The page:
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Terry McAuliffe, Starbucks, and the DLC


Yesterday morning, I saw the Democratic National Committee's Chairman Terry McAuliffe at a Starbucks coffee shop in mid-town Manhattan. We exchanged greetings and spoke for a few moments. Mr. McAuliffe, with a variety of coffee selections in hand, expressed his excitement over the manner in which the Bush administration was dangling in the wind over the questionable circumstances surrounding President Bush's sale of Harken Energy stock, while still a company board member. Mr. McAuliffe credits the news coverage regarding the decade-old event, to the due diligence of the research team at the DNC, which is in full attack mode. The DNC Chair reminded me of what he told members of the Black media at a lunch in 2001, "Remember what I said back then, 'You hit us and we will hit back, and keep hitting back, harder'."

I told Mr. McAuliffe that he should be mindful of how the ongoing "moderate" Democratic Leadership Council's convention in New York City is playing out in some Black circles. I mentioned that Senator Joseph Lieberman's reported comments regarding his desire that the Democratic Party be careful in how it criticized the Bush administration juxtaposed to the shaky economy and stock market. Sen. Lieberman and other moderate and conservative Democrats want the criticism tempered in rhetoric in order to keep the discussion free of a populist and progressive rhetoric tint. I told Mr. McAuliffe that such an approach was being interpreted as a red flag, indicating to some that the Party was moving further away from Black and civil rights issues and too far toward the "center." The Chairman nodded his head in agreement and added, "I know, it is a concern. That's why they brought me up, I'll be speaking with them today."

Fresh from morning exercise, without his first cup, and only a whiff of coffee in the air, the Chairman was obviously enthused and genuinely excited about his Party's prospects in the mid-term elections. "Right now, almost every issue out there that you can think of - prescription drug benefits, healthcare, the economy, corporate responsibility - is in our favor," the Chairman confidently stated.

Chairman McAuliffe, and the Democrats do indeed have reason for hope. The economic issue is ripe for their taking, as long as the Republican Party minds itself with damage control as opposed to economic growth. As I wrote to our BEC Financial Political Economy and Financial Market Analysis, in a recent dispatch:

"...President Bush is not a political vessel that can outdo the Democrats in criminalizing corporate fraud; and as he tries to look responsive to the problem, he only looks like he is being led by the opposing party, like a soldier, in a "war on fraud", similar to how he has led Democrats, as soldiers, into a "war on terrorism". The need or reality of divided government, on the issues, is evident, as the country really has no real need for one man to solve every problem, as long as the opposite political party has more than a few viable remedies or appears to, at least. Along the way, the Dems keep the corporate-friendly Bush honest on the Wall St. issues, while Bush keeps the activist-friendly Democrats in line on foreign policy.

Bush, last week, in making an about-face and diving headfirst, uncritically in support of the Sarbanes bill, publicly demonstrated that he has no real moral compass on economic issues. The electorate, media, and Wall St. sees this and doesn't (for their own reasons respectively) think to look twice to see if the POTUS is going to solve the problem; only whether he will be compromised by the problem. The same dynamic is at work as voters, the media, and the Pentagon wait to see if the Democrats' penchant for being sympathetic to civil liberties will cause them to be compromised in how they support the prosecution of war.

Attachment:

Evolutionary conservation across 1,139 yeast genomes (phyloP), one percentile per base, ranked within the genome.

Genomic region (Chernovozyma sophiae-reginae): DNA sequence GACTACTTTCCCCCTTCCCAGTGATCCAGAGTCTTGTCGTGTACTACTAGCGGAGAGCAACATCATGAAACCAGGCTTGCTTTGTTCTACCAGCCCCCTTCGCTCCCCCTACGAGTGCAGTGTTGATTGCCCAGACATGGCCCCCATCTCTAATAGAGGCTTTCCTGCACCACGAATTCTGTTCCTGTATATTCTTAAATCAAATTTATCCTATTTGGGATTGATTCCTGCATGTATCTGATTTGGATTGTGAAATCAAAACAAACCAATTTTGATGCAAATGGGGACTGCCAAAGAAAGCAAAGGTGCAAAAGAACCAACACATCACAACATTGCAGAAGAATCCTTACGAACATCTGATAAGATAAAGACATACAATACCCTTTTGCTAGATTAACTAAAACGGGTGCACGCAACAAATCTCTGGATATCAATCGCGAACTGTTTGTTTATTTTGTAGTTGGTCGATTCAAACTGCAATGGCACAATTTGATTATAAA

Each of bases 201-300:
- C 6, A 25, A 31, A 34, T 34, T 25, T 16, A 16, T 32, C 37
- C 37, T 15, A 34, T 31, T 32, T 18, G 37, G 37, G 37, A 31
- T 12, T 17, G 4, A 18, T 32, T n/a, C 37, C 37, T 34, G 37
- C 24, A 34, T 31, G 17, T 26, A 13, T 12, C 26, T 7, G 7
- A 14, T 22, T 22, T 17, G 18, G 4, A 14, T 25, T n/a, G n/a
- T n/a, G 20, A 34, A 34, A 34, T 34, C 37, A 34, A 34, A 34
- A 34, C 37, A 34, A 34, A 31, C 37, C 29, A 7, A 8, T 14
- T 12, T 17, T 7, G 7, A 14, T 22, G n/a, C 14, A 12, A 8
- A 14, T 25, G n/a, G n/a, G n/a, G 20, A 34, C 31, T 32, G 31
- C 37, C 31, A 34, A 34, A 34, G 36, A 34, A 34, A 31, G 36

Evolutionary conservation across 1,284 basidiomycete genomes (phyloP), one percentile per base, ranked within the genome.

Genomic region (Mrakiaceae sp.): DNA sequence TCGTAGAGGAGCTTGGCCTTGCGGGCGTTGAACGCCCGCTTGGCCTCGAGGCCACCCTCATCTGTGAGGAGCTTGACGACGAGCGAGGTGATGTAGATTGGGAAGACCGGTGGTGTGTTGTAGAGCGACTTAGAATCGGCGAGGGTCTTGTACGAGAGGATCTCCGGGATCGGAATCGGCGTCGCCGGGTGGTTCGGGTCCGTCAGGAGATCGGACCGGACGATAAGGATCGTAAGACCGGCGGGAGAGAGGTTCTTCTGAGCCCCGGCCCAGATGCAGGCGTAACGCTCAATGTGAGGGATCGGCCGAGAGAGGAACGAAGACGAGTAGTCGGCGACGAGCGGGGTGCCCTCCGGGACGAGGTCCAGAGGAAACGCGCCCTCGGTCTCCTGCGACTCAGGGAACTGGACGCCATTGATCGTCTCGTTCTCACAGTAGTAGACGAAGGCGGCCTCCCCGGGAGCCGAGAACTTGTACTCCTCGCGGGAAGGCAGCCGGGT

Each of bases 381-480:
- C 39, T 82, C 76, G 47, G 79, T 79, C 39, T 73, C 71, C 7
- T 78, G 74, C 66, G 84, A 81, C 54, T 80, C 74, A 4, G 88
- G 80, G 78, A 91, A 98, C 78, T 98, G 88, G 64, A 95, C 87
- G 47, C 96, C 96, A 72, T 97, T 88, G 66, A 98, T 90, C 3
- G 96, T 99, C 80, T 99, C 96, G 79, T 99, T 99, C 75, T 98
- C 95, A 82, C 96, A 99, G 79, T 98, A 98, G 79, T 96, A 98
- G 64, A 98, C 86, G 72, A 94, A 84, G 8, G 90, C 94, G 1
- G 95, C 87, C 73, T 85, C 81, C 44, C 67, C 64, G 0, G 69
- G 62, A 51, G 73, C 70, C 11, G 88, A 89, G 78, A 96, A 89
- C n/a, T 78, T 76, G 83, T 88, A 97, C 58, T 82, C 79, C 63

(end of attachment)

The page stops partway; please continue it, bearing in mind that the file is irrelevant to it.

With Nader on his left, Senate Dems in the middle and McCain on his right (and from within Bush's GOP ranks), there is no room for Bush 43 to display leadership. He can only posture for the role of effective manager of domestic economic problems. Advantage Democrats, on that front..."


But for all that the Democratic Party gains at the center, on the most mainstream economic issues and others, it still must be mindful of its left flank that is always susceptible to populist, progressive, and race-centered arguments that reflect dissatisfaction within and without the Party; and which can cause non-voting Independents to vote for third-party candidates and which can affect registered Democrats in the ranks of the lower half of the Party to not vote for the candidates favored by the Party's establishment.

Interestingly, some of the talk that we heard in New York City centered around the fact that Rev. Al Sharpton was making considerable noise about his exclusion from the DLC meetings. Never mind that the Reverend is not a member of the organization and not an elected official. The dramatization that Rev. Sharpton (arguably the most influential Black Democrat in New York City) is making is clear: the DLC's growing influence in the Democratic Party over the past two decades has persuaded many Blacks to believe that they are not always welcome in the Party of Roosevelt. They can pass through as visitors and grab a meal, but they are really treated more like guests than they are homeowners.

It will be interesting to see if Terry McAuliffe can manage the tensions between Black civil rights leaders and the members of the DLC, in a way that maintains a 90% Black show of support and brings home the long-lost prodigal son, the Reagan Democrats.


Cedric Muhammad

Wednesday, July 31, 2002

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